Winter for car enthusiasts is generally the most depressing time of year as the weather prevents us from engaging in our favorite past times. The conditions add difficulty many would consider being more than enough reason to stay inside. They would prefer to just drive that reliable truck through gritted teeth while they wait for the snow to clear. Some gearheads, though, look forward to the challenges presented by life north of the snow belt. Our friend Kevin is one such person as he has picked up a 1989 Audi 200 Avant Quattro 5-speed for the specific purpose of beating up all winter.
Like Zach, Rocky, and Mike in their winter beaters, Kevin has added his cards to the table with this rough around the edges Audi. The 5-cylinder turbo, all-wheel-drive, manual transmission wagon is the first of the group to actually appear to be a solid decision on paper. The Audi Quattro system made its name in the 1970’s and 1980’s with the beefy AWD capability that was purpose-built and tested to handle rough winter conditions. Beyond the Audi’s obvious strengths in its drivetrain, the car is made exponentially more practical since it is an Avant (wagon). That configuration offers roomy seating and a spacious cargo area for Kevin to carry all his spare parts, tools, and cold weather. Before he gave me a chance to drive it, I had already formed an opinion that this car would be too nice, despite its outside appearance, to be a source of entertainment this winter.
As I had with the other beaters, I asked Kevin to let me borrow his wagon so I could see what driving this 29-year-old junk pile all winter would be like. From the outside, the quirky wagon looked rough and rusty, but not particularly like it had been overly abused for its life as a family hauler. Kevin followed me outside to the car and instructed me that he needed to show me the starting sequence. Immediately my viewpoint began to change about the car. Kevin put the key in the ignition, reconnected the battery in the back seat, flicked the toggle for electrical power, and pulled out a hard-wired button to fire the starter before the German wagon rumbled to life. My expectations went completely through the floor.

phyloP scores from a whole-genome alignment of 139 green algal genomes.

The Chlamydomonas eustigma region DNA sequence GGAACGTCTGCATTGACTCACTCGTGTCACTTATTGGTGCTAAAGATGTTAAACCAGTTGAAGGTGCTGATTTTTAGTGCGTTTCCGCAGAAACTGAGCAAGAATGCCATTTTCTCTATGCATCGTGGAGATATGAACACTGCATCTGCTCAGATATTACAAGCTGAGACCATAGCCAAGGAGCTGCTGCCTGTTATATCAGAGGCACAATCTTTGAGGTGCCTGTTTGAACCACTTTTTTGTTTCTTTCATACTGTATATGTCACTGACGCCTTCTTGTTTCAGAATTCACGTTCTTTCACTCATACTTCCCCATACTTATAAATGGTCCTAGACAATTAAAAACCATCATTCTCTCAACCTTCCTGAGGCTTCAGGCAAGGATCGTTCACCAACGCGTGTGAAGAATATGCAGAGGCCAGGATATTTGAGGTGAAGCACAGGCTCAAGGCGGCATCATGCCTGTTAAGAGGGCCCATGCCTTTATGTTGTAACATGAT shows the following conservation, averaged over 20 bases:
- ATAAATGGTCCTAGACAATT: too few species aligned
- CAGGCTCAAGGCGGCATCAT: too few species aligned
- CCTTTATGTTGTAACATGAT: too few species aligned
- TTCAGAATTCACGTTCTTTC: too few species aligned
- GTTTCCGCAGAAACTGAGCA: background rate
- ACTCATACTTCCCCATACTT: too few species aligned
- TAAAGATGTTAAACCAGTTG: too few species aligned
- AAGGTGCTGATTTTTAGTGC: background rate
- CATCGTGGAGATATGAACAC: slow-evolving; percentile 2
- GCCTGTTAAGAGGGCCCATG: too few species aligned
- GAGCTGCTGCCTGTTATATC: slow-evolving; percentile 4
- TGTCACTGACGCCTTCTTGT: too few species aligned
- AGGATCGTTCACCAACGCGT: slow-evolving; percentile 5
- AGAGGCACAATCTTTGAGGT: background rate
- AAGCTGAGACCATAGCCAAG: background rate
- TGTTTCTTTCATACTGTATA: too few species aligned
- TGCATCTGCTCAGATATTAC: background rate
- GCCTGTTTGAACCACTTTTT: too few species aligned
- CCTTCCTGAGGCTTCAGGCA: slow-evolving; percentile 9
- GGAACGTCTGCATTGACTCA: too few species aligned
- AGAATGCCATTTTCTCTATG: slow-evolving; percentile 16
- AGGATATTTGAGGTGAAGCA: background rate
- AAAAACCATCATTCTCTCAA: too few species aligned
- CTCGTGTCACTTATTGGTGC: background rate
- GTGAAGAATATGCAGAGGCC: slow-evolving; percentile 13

“Don’t stop too short, the brakes are a little weak,” Kevin warned as I closed the door and sealed myself in the wagon. I grabbed the shifter, put it in what I hoped was first gear, and took off. To call the gear shifter “vague” would be an enormous understatement. I felt like I was stirring soup rather than changing gears. Between the starting sequence, sloppy shifter, and atrocious brakes, I only slightly felt as though my life was in danger behind the wheel of this car.
After some time with the Audi, however, I began to enjoy driving it despite its apparent flaws. As a BMW enthusiast, most Audis are somewhat foreign to me and definitely not what I would call ‘engaging,’ with one exception. A close friend of mine who has appeared in a few articles, like the O.Z. Racing Futura 3 restoration post, has an S6 Avant 5-speed Quattro that I have driven with some regularity. That car may be slightly old, but it is in wonderful shape and meticulously maintained despite its advanced age. The 200 Avant in which I found myself was nearly a polar opposite feel, though I did like it for many of the same reasons I found my friend’s S6 appealing. Even though it was slightly bouncy, exhibited signs of extreme wear on the inside of the cabin, and had an indeterminate ‘wonkiness’ to the whole driving experience, I still enjoyed putting my foot down in second gear to hear the engine growl and turbo whistle as the car accelerated in a manner that did not reflect its appearance. Underneath the multitude of problems, like the other beaters I have driven recently, this one demonstrated it was not yet ready for the grave.
The similar feel to the other beaters and ‘don’t care’ attitude that accompanied the car almost overshadowed the impending sense of doom enticed by the state of the Audi. This is where I began to see the entertainment potential the Audi possessed. It is, in theory, the best car for the job at hand thanks to its equipment list and design. It is also a notoriously finicky platform, to which it provided its own evidence in the form of a mysterious current draw that would kill the battery if left attached with the power off for longer than a few minutes. If the point is to be so ironically perfect and terrible at the same time, this Audi may still have the winter beater challenge in the bag.
Still, though, this car is something special. It represents, like the others against who it will compete, a time when people enjoyed driving even if they needed something more practical like a wagon. The Audi exhibits traits that hint it once was a high-dollar family wagon owned by an enthusiast who refused to compromise their love of time spent behind the wheel with an automatic transmission and economical low-displacement, naturally aspirated, engine. While it may be a somewhat nerve-racking car to drive, it still provides a faint reminder that it was aimed at those of us who truly enjoy unique cars as expressive outlets for our passion. This Audi is by far the most interesting and most sketchy of the winter beaters we have seen so far, but something about the wagon, the Quattro system, and the manual transmission all together make me want to root for this car in the upcoming challenges. Hopefully, we see this car tackle some winter weather and perform beautifully, but more than likely we will bring you stories of roadside repairs and labors of love to keep the quirky Avant on all four wheels.